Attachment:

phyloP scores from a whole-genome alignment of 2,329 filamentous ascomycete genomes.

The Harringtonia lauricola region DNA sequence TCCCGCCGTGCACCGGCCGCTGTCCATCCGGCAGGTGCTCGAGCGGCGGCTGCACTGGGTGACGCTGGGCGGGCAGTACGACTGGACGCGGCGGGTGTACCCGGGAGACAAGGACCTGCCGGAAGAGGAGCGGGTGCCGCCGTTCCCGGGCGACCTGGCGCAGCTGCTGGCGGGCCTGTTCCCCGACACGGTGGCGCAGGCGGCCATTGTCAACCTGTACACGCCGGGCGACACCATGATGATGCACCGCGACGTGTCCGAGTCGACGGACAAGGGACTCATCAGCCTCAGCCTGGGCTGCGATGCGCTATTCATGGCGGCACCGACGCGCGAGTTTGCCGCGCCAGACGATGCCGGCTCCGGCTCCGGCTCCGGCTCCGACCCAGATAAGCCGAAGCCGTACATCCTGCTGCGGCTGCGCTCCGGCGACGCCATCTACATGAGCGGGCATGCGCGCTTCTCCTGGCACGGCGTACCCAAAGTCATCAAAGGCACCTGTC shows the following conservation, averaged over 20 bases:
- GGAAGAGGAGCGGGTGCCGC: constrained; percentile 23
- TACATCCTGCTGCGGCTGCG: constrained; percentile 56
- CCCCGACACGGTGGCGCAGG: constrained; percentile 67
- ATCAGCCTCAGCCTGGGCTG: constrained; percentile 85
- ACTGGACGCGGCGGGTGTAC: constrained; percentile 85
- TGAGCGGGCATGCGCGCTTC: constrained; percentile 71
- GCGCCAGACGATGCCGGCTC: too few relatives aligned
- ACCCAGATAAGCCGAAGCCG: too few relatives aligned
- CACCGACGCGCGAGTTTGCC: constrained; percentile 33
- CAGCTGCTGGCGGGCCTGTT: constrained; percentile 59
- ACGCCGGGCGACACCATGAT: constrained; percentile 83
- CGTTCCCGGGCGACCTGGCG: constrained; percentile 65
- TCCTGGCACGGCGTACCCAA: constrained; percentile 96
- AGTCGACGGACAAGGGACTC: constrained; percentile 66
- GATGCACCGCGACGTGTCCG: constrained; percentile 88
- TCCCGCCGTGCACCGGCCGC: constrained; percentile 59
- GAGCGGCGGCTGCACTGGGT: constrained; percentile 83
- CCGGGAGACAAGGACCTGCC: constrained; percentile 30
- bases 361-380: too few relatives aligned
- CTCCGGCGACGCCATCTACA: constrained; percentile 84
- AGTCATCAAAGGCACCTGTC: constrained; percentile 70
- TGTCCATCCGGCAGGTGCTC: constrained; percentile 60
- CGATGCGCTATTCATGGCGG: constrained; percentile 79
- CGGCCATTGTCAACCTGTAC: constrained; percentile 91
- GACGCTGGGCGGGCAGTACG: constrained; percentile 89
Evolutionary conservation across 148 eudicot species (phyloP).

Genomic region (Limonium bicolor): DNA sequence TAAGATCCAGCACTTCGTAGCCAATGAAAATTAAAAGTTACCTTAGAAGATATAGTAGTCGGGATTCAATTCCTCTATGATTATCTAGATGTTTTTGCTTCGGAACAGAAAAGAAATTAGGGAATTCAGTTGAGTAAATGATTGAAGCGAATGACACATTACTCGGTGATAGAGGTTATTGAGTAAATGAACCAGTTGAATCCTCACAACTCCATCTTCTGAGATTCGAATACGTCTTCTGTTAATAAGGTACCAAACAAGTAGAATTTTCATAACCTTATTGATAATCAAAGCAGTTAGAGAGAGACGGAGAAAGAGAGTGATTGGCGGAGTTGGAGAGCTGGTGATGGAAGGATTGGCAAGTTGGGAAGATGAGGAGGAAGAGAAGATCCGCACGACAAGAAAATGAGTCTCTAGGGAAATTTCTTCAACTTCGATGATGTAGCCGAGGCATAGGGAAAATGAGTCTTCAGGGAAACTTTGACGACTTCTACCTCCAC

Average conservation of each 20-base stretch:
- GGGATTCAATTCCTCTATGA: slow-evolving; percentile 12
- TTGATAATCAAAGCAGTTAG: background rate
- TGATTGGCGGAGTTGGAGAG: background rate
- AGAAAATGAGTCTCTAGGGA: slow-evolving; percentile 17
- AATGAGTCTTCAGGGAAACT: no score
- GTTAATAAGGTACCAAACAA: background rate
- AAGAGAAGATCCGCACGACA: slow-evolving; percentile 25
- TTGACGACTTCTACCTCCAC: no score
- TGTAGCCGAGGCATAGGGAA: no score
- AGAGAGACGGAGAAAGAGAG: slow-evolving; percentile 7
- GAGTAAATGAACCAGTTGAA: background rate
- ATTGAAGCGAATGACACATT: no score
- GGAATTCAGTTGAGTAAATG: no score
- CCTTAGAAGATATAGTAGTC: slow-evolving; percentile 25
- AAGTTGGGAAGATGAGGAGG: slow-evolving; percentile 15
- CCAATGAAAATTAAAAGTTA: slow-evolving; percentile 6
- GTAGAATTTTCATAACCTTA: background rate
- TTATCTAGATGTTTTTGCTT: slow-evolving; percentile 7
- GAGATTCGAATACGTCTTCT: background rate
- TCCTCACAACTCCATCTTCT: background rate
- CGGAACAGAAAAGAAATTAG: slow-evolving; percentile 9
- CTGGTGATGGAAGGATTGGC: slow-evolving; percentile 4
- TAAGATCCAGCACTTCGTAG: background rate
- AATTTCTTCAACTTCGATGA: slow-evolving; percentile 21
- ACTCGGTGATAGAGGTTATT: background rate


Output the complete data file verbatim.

phyloP scores from a whole-genome alignment of 2,329 filamentous ascomycete genomes.

The Harringtonia lauricola region DNA sequence TCCCGCCGTGCACCGGCCGCTGTCCATCCGGCAGGTGCTCGAGCGGCGGCTGCACTGGGTGACGCTGGGCGGGCAGTACGACTGGACGCGGCGGGTGTACCCGGGAGACAAGGACCTGCCGGAAGAGGAGCGGGTGCCGCCGTTCCCGGGCGACCTGGCGCAGCTGCTGGCGGGCCTGTTCCCCGACACGGTGGCGCAGGCGGCCATTGTCAACCTGTACACGCCGGGCGACACCATGATGATGCACCGCGACGTGTCCGAGTCGACGGACAAGGGACTCATCAGCCTCAGCCTGGGCTGCGATGCGCTATTCATGGCGGCACCGACGCGCGAGTTTGCCGCGCCAGACGATGCCGGCTCCGGCTCCGGCTCCGGCTCCGACCCAGATAAGCCGAAGCCGTACATCCTGCTGCGGCTGCGCTCCGGCGACGCCATCTACATGAGCGGGCATGCGCGCTTCTCCTGGCACGGCGTACCCAAAGTCATCAAAGGCACCTGTC shows the following conservation, averaged over 20 bases:
- GGAAGAGGAGCGGGTGCCGC: constrained; percentile 23
- TACATCCTGCTGCGGCTGCG: constrained; percentile 56
- CCCCGACACGGTGGCGCAGG: constrained; percentile 67
- ATCAGCCTCAGCCTGGGCTG: constrained; percentile 85
- ACTGGACGCGGCGGGTGTAC: constrained; percentile 85
- TGAGCGGGCATGCGCGCTTC: constrained; percentile 71
- GCGCCAGACGATGCCGGCTC: too few relatives aligned
- ACCCAGATAAGCCGAAGCCG: too few relatives aligned
- CACCGACGCGCGAGTTTGCC: constrained; percentile 33
- CAGCTGCTGGCGGGCCTGTT: constrained; percentile 59
- ACGCCGGGCGACACCATGAT: constrained; percentile 83
- CGTTCCCGGGCGACCTGGCG: constrained; percentile 65
- TCCTGGCACGGCGTACCCAA: constrained; percentile 96
- AGTCGACGGACAAGGGACTC: constrained; percentile 66
- GATGCACCGCGACGTGTCCG: constrained; percentile 88
- TCCCGCCGTGCACCGGCCGC: constrained; percentile 59
- GAGCGGCGGCTGCACTGGGT: constrained; percentile 83
- CCGGGAGACAAGGACCTGCC: constrained; percentile 30
- bases 361-380: too few relatives aligned
- CTCCGGCGACGCCATCTACA: constrained; percentile 84
- AGTCATCAAAGGCACCTGTC: constrained; percentile 70
- TGTCCATCCGGCAGGTGCTC: constrained; percentile 60
- CGATGCGCTATTCATGGCGG: constrained; percentile 79
- CGGCCATTGTCAACCTGTAC: constrained; percentile 91
- GACGCTGGGCGGGCAGTACG: constrained; percentile 89
Evolutionary conservation across 148 eudicot species (phyloP).

Genomic region (Limonium bicolor): DNA sequence TAAGATCCAGCACTTCGTAGCCAATGAAAATTAAAAGTTACCTTAGAAGATATAGTAGTCGGGATTCAATTCCTCTATGATTATCTAGATGTTTTTGCTTCGGAACAGAAAAGAAATTAGGGAATTCAGTTGAGTAAATGATTGAAGCGAATGACACATTACTCGGTGATAGAGGTTATTGAGTAAATGAACCAGTTGAATCCTCACAACTCCATCTTCTGAGATTCGAATACGTCTTCTGTTAATAAGGTACCAAACAAGTAGAATTTTCATAACCTTATTGATAATCAAAGCAGTTAGAGAGAGACGGAGAAAGAGAGTGATTGGCGGAGTTGGAGAGCTGGTGATGGAAGGATTGGCAAGTTGGGAAGATGAGGAGGAAGAGAAGATCCGCACGACAAGAAAATGAGTCTCTAGGGAAATTTCTTCAACTTCGATGATGTAGCCGAGGCATAGGGAAAATGAGTCTTCAGGGAAACTTTGACGACTTCTACCTCCAC

Average conservation of each 20-base stretch:
- GGGATTCAATTCCTCTATGA: slow-evolving; percentile 12
- TTGATAATCAAAGCAGTTAG: background rate
- TGATTGGCGGAGTTGGAGAG: background rate
- AGAAAATGAGTCTCTAGGGA: slow-evolving; percentile 17
- AATGAGTCTTCAGGGAAACT: no score
- GTTAATAAGGTACCAAACAA: background rate
- AAGAGAAGATCCGCACGACA: slow-evolving; percentile 25
- TTGACGACTTCTACCTCCAC: no score
- TGTAGCCGAGGCATAGGGAA: no score
- AGAGAGACGGAGAAAGAGAG: slow-evolving; percentile 7
- GAGTAAATGAACCAGTTGAA: background rate
- ATTGAAGCGAATGACACATT: no score
- GGAATTCAGTTGAGTAAATG: no score
- CCTTAGAAGATATAGTAGTC: slow-evolving; percentile 25
- AAGTTGGGAAGATGAGGAGG: slow-evolving; percentile 15
- CCAATGAAAATTAAAAGTTA: slow-evolving; percentile 6
- GTAGAATTTTCATAACCTTA: background rate
- TTATCTAGATGTTTTTGCTT: slow-evolving; percentile 7
- GAGATTCGAATACGTCTTCT: background rate
- TCCTCACAACTCCATCTTCT: background rate
- CGGAACAGAAAAGAAATTAG: slow-evolving; percentile 9
- CTGGTGATGGAAGGATTGGC: slow-evolving; percentile 4
- TAAGATCCAGCACTTCGTAG: background rate
- AATTTCTTCAACTTCGATGA: slow-evolving; percentile 21
- ACTCGGTGATAGAGGTTATT: background rate